Brand Lesson 2021 or The Probably Most Valuable Letter in The World

Brand Lesson 2021 or The Probably Most Valuable Letter in The World


By Michael Brandtner, Ries Global

In October of this year, Interbrand presented the most valuable global brands of the world, as it has done every year since 2001. Apple was the first brand in the world to exceed the 400 billion U.S. dollar mark and clearly leads this ranking with 408.3 billion, followed by Amazon with 249.2, Microsoft with 210.2, Google with 196.8 and Samsung with 74.6 U.S. dollar. At the same time, Apple’s iPod also celebrated its 20th anniversary this year.

From crisis candidate …

In 2001, Apple’s future did not look at all rosy. At that time, it was only 49th in the above-mentioned brand ranking with a brand value of 5.46 billion U.S. dollars. Back then Apple was also clearly overshadowed in terms of brand value by other technology brands such as Microsoft, IBM, GE, Nokia, Intel, HP, Cisco, Sony, Compaq, Oracle, Kodak, Nintendo, Dell, Ericsson, Canon, Samsung, SAP and Xerox.

In addition, this ranking, which premiered at the time in BusinessWeek on Aug. 6, 2001, before the iPod was unveiled in October, said, “Apple continues to churn out eye-pleasing products but struggles to find takers beyond the core Mac faithful.” This already read very flattering for Apple compared to the BusinessWeek front page of February 5, 1996, when it said about Apple: “The Fall of An American Icon”. But it also means that in 25 years, Apple has transformed itself from a crisis candidate to a role model company.

… to the role model company

In such a crisis situation, most companies would probably have intuitively opted for a classic three-fold offensive: They would have launched a product, advertising and price offensive at the same time to force the turnaround of the brand. Steve Jobs took a completely different approach. In 2001, he focused all his energies on the iPod, the first MP3 player with a hard disc and the brilliant slogan “1000 songs in your pocket”.

In doing so, he not only created a new basis for Apple’s success, he also relied on a new brand mode. It was the beginning of the age of “i” innovations for Apple. He launched not an Apple MP3 player, an Apple smartphone and an Apple tablet, but the iPod, iPhone and iPad. While Apple was only 49th in 2001, as mentioned above, by 2007, when the iPhone was presented, they had already moved up to 33rd place with a brand value of 11.04 billion U.S. dollar. In 2010, when the iPad was presented, Apple was already in 17th place in this ranking with a value of 21.14 and in 2013 finally replaced the long-term leader Coca-Cola at the top. (At that time, Apple’s brand value was 98.32 billion U.S. dollar).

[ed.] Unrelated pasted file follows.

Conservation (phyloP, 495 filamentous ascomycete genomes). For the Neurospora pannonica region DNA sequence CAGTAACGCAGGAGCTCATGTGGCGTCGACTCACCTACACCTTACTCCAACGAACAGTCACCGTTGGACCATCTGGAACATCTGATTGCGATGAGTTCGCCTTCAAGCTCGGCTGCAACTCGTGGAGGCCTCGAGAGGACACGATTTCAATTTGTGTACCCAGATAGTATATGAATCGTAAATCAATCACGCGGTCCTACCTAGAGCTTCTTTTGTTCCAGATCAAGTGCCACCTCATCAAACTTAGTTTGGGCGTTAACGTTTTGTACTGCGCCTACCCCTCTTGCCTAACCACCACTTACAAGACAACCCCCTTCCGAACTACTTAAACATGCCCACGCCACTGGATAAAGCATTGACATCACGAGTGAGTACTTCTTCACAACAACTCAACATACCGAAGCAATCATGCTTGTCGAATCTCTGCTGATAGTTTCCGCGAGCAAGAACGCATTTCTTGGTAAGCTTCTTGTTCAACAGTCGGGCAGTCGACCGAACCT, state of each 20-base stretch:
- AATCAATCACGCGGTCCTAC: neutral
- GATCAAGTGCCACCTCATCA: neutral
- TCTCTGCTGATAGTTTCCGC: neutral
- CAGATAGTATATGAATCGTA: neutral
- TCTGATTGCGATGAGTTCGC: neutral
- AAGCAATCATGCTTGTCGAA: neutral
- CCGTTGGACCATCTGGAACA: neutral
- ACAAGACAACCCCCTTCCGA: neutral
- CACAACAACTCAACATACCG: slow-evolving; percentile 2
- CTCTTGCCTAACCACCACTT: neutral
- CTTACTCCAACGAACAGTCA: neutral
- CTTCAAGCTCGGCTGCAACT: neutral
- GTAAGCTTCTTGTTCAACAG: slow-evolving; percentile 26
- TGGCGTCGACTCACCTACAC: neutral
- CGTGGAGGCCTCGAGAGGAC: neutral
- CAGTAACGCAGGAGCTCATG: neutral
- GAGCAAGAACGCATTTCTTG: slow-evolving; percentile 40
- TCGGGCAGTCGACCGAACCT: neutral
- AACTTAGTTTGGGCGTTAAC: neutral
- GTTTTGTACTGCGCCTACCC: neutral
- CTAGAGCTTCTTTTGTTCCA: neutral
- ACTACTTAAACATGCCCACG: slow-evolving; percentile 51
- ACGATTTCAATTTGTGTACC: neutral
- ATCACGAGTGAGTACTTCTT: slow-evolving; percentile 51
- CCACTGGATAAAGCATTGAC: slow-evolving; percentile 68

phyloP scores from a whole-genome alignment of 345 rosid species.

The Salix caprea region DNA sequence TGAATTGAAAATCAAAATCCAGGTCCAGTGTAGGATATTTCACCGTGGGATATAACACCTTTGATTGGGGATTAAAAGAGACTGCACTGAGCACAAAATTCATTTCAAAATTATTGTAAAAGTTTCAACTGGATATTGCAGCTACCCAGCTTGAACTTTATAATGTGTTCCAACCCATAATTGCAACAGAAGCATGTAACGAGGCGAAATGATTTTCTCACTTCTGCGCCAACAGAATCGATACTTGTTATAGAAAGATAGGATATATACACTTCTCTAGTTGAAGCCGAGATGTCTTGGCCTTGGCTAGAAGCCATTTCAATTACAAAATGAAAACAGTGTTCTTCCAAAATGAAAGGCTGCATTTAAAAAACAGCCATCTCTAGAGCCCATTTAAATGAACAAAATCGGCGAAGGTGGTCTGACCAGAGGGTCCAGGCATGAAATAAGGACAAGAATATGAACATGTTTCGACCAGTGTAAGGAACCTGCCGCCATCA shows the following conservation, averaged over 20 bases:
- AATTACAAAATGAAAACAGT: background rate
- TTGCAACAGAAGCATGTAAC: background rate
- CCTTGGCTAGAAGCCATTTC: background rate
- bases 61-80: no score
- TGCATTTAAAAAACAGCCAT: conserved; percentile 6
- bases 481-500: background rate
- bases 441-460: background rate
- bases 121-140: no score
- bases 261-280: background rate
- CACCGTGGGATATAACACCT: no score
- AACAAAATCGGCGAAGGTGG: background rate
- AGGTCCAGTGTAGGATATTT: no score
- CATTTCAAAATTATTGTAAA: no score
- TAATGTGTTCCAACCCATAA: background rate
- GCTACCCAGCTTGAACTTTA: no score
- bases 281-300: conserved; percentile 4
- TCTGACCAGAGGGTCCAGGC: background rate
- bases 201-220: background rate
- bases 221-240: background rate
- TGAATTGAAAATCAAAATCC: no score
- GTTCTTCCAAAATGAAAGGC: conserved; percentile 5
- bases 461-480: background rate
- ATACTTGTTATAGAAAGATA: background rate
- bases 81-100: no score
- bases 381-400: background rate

The true “i” value

It is not for nothing that Steve Jobs was declared “iGod” during his lifetime as a result of the success of these “i” innovations. This brings us to an extremely important point from a brand perspective. Because by naming the products in this way, he not only created three new innovations, he de facto built three new brands. This can be seen very clearly from two perspectives:

(1) The “word of mouth” perspective: No one would walk into an Apple store or Media-Markt today and ask for an Apple smartphone, an Apple tablet, or an Apple MP3 player. Instead, the iPhone, iPad and iPod brands have clearly established themselves in perception and linguistic usage. As a result, these products also have a stronger and more independent position mentally than the Apple Watch, for example. This is because, mentally spoken, it is always only a watch by Apple, because it does not have its own name like iPhone.

(2) The “potential brand sales” perspective: But it gets even more exciting if you were to evaluate the whole thing from the perspective of a potential brand sale. How much money would someone spend on the “names” Phone, Tablet, MP3 Player or Watch? Answer: “Zero, because those are generic terms that anyone can use.” It would be quite different for iPad, iPod, but especially for iPhone. Here, Steve Jobs created real brand added value.

AWS, Azure and Google Cloud

The current branding strategies of Amazon, Google and Microsoft in the cloud business are also interesting in this context. Amazon’s brand name for the cloud business is Amazon AWS, Microsoft’s is Azure, and Google’s is simply Google Cloud. From a brand perspective, Amazon and above all Microsoft are clearly pursuing a better strategy than Google, as both rely on real brand names, while Google only uses the generic term “cloud”.

So in the end it makes a big difference whether you just build up a new business field or a new business field with a new brand. Once Google wants to separate itself from the cloud business field, it can only sell the business. If Microsoft or Amazon wants to separate from it, they could sell the business and the Azure brand or the AWS brand. And that could make a very, very, very big difference financially. Conclusion or brand lesson 2021: Don’t just be innovative, but also give key innovations or new key business areas a real new name, where even a small “i” can turn the generic term Phone into a powerful brand iPhone.